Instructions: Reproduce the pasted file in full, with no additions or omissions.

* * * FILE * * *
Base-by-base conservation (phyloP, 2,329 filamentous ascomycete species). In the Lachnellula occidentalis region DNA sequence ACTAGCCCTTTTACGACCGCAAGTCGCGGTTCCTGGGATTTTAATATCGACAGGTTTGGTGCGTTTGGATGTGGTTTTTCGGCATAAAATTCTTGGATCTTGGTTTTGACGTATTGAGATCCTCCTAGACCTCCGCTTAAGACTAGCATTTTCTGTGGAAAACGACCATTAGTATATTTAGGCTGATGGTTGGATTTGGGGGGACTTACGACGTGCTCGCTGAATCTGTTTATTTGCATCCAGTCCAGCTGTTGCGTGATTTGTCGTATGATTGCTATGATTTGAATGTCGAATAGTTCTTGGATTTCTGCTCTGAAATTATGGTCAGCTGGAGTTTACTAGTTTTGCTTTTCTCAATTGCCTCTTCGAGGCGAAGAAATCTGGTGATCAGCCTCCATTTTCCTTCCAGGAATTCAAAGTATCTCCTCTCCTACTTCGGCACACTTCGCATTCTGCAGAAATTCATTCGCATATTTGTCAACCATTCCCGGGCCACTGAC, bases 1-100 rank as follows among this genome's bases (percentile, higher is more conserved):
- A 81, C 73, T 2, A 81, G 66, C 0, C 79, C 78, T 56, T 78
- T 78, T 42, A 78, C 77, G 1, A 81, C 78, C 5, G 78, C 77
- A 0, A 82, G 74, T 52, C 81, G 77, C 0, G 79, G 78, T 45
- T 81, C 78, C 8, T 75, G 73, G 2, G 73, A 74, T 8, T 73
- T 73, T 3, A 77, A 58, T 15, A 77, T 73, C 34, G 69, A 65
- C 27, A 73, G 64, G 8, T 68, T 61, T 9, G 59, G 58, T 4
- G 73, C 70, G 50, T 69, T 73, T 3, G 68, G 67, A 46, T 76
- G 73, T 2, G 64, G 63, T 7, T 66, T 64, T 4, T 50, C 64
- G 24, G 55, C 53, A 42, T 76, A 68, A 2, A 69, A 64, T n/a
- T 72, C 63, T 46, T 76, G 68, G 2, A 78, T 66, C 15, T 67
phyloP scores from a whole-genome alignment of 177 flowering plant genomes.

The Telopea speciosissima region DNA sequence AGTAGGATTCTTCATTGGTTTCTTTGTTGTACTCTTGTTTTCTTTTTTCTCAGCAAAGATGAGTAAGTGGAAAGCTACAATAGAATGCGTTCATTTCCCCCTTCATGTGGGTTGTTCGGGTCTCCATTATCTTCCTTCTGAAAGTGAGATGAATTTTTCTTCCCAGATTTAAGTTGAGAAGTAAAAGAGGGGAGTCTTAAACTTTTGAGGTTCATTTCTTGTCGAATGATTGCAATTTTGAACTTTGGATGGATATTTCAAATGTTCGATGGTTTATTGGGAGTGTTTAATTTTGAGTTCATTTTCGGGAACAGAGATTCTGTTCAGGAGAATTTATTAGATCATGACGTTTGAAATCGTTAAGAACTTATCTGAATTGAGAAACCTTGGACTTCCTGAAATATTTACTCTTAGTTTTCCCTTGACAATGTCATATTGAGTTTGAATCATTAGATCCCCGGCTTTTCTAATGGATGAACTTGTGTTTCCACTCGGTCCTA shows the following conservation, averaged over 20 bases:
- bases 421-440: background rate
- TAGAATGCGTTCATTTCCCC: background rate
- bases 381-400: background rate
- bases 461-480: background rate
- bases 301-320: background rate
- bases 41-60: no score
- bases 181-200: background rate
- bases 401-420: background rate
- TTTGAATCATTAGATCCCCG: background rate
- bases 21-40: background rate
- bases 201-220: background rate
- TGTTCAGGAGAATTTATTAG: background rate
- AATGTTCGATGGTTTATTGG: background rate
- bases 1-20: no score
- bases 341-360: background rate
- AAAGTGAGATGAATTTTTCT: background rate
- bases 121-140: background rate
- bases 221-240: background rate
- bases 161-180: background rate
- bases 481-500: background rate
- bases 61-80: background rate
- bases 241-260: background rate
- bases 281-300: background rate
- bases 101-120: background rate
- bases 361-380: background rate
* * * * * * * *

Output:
Base-by-base conservation (phyloP, 2,329 filamentous ascomycete species). In the Lachnellula occidentalis region DNA sequence ACTAGCCCTTTTACGACCGCAAGTCGCGGTTCCTGGGATTTTAATATCGACAGGTTTGGTGCGTTTGGATGTGGTTTTTCGGCATAAAATTCTTGGATCTTGGTTTTGACGTATTGAGATCCTCCTAGACCTCCGCTTAAGACTAGCATTTTCTGTGGAAAACGACCATTAGTATATTTAGGCTGATGGTTGGATTTGGGGGGACTTACGACGTGCTCGCTGAATCTGTTTATTTGCATCCAGTCCAGCTGTTGCGTGATTTGTCGTATGATTGCTATGATTTGAATGTCGAATAGTTCTTGGATTTCTGCTCTGAAATTATGGTCAGCTGGAGTTTACTAGTTTTGCTTTTCTCAATTGCCTCTTCGAGGCGAAGAAATCTGGTGATCAGCCTCCATTTTCCTTCCAGGAATTCAAAGTATCTCCTCTCCTACTTCGGCACACTTCGCATTCTGCAGAAATTCATTCGCATATTTGTCAACCATTCCCGGGCCACTGAC, bases 1-100 rank as follows among this genome's bases (percentile, higher is more conserved):
- A 81, C 73, T 2, A 81, G 66, C 0, C 79, C 78, T 56, T 78
- T 78, T 42, A 78, C 77, G 1, A 81, C 78, C 5, G 78, C 77
- A 0, A 82, G 74, T 52, C 81, G 77, C 0, G 79, G 78, T 45
- T 81, C 78, C 8, T 75, G 73, G 2, G 73, A 74, T 8, T 73
- T 73, T 3, A 77, A 58, T 15, A 77, T 73, C 34, G 69, A 65
- C 27, A 73, G 64, G 8, T 68, T 61, T 9, G 59, G 58, T 4
- G 73, C 70, G 50, T 69, T 73, T 3, G 68, G 67, A 46, T 76
- G 73, T 2, G 64, G 63, T 7, T 66, T 64, T 4, T 50, C 64
- G 24, G 55, C 53, A 42, T 76, A 68, A 2, A 69, A 64, T n/a
- T 72, C 63, T 46, T 76, G 68, G 2, A 78, T 66, C 15, T 67
phyloP scores from a whole-genome alignment of 177 flowering plant genomes.

The Telopea speciosissima region DNA sequence AGTAGGATTCTTCATTGGTTTCTTTGTTGTACTCTTGTTTTCTTTTTTCTCAGCAAAGATGAGTAAGTGGAAAGCTACAATAGAATGCGTTCATTTCCCCCTTCATGTGGGTTGTTCGGGTCTCCATTATCTTCCTTCTGAAAGTGAGATGAATTTTTCTTCCCAGATTTAAGTTGAGAAGTAAAAGAGGGGAGTCTTAAACTTTTGAGGTTCATTTCTTGTCGAATGATTGCAATTTTGAACTTTGGATGGATATTTCAAATGTTCGATGGTTTATTGGGAGTGTTTAATTTTGAGTTCATTTTCGGGAACAGAGATTCTGTTCAGGAGAATTTATTAGATCATGACGTTTGAAATCGTTAAGAACTTATCTGAATTGAGAAACCTTGGACTTCCTGAAATATTTACTCTTAGTTTTCCCTTGACAATGTCATATTGAGTTTGAATCATTAGATCCCCGGCTTTTCTAATGGATGAACTTGTGTTTCCACTCGGTCCTA shows the following conservation, averaged over 20 bases:
- bases 421-440: background rate
- TAGAATGCGTTCATTTCCCC: background rate
- bases 381-400: background rate
- bases 461-480: background rate
- bases 301-320: background rate
- bases 41-60: no score
- bases 181-200: background rate
- bases 401-420: background rate
- TTTGAATCATTAGATCCCCG: background rate
- bases 21-40: background rate
- bases 201-220: background rate
- TGTTCAGGAGAATTTATTAG: background rate
- AATGTTCGATGGTTTATTGG: background rate
- bases 1-20: no score
- bases 341-360: background rate
- AAAGTGAGATGAATTTTTCT: background rate
- bases 121-140: background rate
- bases 221-240: background rate
- bases 161-180: background rate
- bases 481-500: background rate
- bases 61-80: background rate
- bases 241-260: background rate
- bases 281-300: background rate
- bases 101-120: background rate
- bases 361-380: background rate